13. The importance of prudence in delivering truth, Matthew 16:21. It should be well-timed - it should be when people are prepared to receive it. Especially is this true of young converts. They have need of milk, and not of strong meat. They should not be surprised that many doctrines of the Bible are mysterious now, but they will fully comprehend them hereafter. Peter, a young convert, did not understand the plain doctrine that Jesus must die for sin, yet it was made clear to him later, and, most cordially, he loved it.
14. It is highly wicked and improper to attempt to counsel God, or to think that we understand things better than he does, Matthew 16:22-23. God‘s plan is the best plan; and though it does not fall within our views of “wisdom,” yet we should be still. It is all wise. What He does we do not know now, yet we shall know hereafter.
15. We see what religion requires, Matthew 16:24. We must deny ourselves. We must submit to trials. We must do our duty. We must welcome persecution, Matthew 5:10. We must be, in all places, among all people, and in every employment, Christians, no matter what may happen. Come poverty, disease, persecution, death, it is ours to take up the cross and do our duty. So, apostles, and martyrs, and the Saviour himself have gone before us, and we must follow in their steps:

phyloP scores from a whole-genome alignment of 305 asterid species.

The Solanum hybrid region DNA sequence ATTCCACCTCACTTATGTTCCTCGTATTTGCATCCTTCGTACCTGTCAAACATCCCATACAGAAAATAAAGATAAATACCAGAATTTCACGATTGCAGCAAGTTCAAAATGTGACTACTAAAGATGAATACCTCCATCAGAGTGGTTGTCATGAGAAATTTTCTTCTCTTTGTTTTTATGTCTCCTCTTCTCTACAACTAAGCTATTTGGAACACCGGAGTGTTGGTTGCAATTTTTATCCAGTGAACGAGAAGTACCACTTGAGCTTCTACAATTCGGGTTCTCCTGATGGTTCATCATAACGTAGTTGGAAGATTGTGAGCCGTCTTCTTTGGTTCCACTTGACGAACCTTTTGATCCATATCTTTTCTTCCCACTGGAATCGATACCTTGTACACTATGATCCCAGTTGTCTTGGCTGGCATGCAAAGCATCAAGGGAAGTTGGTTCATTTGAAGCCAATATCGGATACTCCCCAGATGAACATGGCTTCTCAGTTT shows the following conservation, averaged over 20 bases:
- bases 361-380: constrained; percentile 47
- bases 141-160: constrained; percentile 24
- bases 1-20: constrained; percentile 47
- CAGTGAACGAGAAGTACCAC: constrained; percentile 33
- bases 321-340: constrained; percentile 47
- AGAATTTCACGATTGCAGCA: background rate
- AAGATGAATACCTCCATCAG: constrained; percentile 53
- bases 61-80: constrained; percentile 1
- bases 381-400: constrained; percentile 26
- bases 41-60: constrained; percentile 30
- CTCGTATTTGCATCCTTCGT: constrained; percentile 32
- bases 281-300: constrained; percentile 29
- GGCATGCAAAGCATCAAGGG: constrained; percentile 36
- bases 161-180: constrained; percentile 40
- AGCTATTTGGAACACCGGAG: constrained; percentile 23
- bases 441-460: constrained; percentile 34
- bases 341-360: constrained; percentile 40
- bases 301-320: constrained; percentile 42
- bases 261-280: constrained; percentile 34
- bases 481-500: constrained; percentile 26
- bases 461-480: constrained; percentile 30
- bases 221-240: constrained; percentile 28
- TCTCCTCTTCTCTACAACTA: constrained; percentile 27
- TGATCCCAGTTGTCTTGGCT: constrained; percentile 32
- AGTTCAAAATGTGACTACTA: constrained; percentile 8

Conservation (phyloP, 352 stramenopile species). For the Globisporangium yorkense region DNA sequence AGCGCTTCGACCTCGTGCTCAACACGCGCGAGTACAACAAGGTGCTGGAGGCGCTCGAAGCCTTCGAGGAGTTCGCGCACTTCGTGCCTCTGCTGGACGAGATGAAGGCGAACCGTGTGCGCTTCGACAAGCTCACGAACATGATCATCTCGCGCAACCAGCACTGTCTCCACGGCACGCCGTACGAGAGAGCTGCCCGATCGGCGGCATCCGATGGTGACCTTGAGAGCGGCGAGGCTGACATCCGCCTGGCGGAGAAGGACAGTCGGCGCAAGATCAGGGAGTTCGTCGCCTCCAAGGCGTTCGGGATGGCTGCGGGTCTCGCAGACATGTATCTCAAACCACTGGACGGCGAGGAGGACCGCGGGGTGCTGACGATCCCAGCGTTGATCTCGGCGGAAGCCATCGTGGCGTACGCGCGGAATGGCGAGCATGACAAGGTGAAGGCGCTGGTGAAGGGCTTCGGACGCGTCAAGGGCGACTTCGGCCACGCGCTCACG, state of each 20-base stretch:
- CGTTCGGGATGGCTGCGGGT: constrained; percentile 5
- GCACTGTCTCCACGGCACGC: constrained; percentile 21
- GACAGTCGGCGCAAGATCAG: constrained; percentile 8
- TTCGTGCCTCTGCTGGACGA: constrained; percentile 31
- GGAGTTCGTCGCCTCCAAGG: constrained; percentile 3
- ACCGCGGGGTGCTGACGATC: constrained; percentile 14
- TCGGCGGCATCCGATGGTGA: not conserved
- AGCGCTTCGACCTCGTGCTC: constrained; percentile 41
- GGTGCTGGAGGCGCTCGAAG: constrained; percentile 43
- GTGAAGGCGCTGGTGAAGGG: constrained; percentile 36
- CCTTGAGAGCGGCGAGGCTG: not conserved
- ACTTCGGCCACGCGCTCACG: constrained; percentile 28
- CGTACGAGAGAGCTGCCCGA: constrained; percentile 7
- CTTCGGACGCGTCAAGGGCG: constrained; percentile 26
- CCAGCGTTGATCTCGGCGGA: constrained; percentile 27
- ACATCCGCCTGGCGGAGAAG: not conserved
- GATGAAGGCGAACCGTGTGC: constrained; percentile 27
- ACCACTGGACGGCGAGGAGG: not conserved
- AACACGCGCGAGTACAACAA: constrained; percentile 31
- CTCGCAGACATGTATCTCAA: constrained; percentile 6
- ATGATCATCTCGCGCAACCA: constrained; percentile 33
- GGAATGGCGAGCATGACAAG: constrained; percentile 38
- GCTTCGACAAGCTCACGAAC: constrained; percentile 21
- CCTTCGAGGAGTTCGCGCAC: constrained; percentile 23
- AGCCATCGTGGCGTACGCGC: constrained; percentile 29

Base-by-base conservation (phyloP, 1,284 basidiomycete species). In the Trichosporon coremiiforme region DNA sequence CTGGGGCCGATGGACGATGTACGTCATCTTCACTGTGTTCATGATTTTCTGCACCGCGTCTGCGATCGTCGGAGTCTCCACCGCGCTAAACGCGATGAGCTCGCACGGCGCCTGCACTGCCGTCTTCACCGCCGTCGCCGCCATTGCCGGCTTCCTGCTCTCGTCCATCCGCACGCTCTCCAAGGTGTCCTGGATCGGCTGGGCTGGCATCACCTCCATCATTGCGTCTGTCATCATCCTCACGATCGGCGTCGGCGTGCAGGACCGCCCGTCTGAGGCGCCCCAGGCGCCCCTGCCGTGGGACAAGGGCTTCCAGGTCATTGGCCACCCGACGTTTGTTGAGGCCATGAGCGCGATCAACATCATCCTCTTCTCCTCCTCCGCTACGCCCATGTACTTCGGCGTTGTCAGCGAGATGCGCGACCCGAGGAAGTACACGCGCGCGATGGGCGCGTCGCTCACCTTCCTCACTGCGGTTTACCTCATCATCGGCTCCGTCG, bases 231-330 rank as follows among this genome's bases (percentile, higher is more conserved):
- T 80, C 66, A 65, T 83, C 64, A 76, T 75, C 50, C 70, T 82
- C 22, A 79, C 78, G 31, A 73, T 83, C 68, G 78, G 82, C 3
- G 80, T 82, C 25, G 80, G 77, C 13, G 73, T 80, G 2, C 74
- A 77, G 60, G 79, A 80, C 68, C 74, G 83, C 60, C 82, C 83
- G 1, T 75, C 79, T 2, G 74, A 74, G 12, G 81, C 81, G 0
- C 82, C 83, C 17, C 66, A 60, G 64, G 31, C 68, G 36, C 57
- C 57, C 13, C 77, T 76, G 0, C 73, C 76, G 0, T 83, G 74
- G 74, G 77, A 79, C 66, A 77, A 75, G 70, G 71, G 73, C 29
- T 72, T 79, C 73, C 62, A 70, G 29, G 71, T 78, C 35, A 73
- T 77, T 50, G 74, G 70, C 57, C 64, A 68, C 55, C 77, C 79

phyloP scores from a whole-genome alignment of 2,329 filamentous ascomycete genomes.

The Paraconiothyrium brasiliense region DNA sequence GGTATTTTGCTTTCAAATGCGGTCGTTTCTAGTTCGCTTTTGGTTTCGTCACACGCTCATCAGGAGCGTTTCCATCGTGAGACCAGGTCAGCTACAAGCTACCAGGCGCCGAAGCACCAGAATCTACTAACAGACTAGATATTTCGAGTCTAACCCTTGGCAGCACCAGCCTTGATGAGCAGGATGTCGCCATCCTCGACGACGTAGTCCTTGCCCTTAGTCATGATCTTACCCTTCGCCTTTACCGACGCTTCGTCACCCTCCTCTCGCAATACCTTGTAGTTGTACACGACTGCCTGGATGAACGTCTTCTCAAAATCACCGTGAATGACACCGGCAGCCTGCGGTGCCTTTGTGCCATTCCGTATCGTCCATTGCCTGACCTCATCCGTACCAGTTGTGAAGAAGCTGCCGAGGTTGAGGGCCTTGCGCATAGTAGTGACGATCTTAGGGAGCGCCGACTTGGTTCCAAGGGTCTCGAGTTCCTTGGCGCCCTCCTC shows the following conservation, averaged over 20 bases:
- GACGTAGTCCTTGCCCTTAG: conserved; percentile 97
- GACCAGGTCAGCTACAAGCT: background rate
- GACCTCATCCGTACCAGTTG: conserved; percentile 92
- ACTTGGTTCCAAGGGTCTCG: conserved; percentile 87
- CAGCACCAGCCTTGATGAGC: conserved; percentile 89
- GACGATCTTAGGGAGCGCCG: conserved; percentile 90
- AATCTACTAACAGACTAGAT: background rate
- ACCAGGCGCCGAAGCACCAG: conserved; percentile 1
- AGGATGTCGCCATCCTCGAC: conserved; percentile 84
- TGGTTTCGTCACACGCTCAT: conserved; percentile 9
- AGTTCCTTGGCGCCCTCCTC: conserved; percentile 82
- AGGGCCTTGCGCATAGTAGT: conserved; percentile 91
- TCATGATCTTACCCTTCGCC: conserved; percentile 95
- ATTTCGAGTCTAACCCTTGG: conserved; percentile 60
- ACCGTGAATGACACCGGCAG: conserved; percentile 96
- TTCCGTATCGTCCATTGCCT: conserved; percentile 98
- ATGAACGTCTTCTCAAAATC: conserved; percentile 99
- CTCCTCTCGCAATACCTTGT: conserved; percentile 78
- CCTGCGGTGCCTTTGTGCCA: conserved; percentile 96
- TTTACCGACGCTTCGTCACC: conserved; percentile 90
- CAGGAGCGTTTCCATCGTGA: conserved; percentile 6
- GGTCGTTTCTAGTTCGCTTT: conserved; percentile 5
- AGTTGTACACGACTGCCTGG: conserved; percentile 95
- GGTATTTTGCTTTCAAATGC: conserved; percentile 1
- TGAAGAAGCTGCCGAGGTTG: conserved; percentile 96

“Shall I be carried to the skies
On flowery beds of ease,
While others fought to win the prize
And sailed through bloody seas?
“Sure I must fight if I would reign;
Increase my courage, Lord,
To bear the cross, endure the shame,
Supported by Thy Word.”
16. How foolish are the people of this world! Matthew 16:26. In a little time how worthless will be all their wealth! It is gained by anxiety, and toil, and tears. It never satisfies. It harasses them with constant care. It smooths no wrinkles on their brow, alleviates no pain when they are sick, saves no friend from death, gives no consolation in regard to the future, and may be left at any moment. Others will soon possess, and perhaps scatter in dissipation, what they have obtained by so much toil. See Psalm 39:6. And while they scatter or enjoy it, where shall the soul of him be who spent all his probation to obtain it? Alas! Lost, lost, lost - forever lost! And no wealth, no man, no devil, no angel, can redeem him, or be given for his soul. The harvest will be past, the summer ended, and he not saved. In gaining the world he made two things certain - disappointment and trouble here, and an eternity of woe hereafter. How foolish and wicked is man!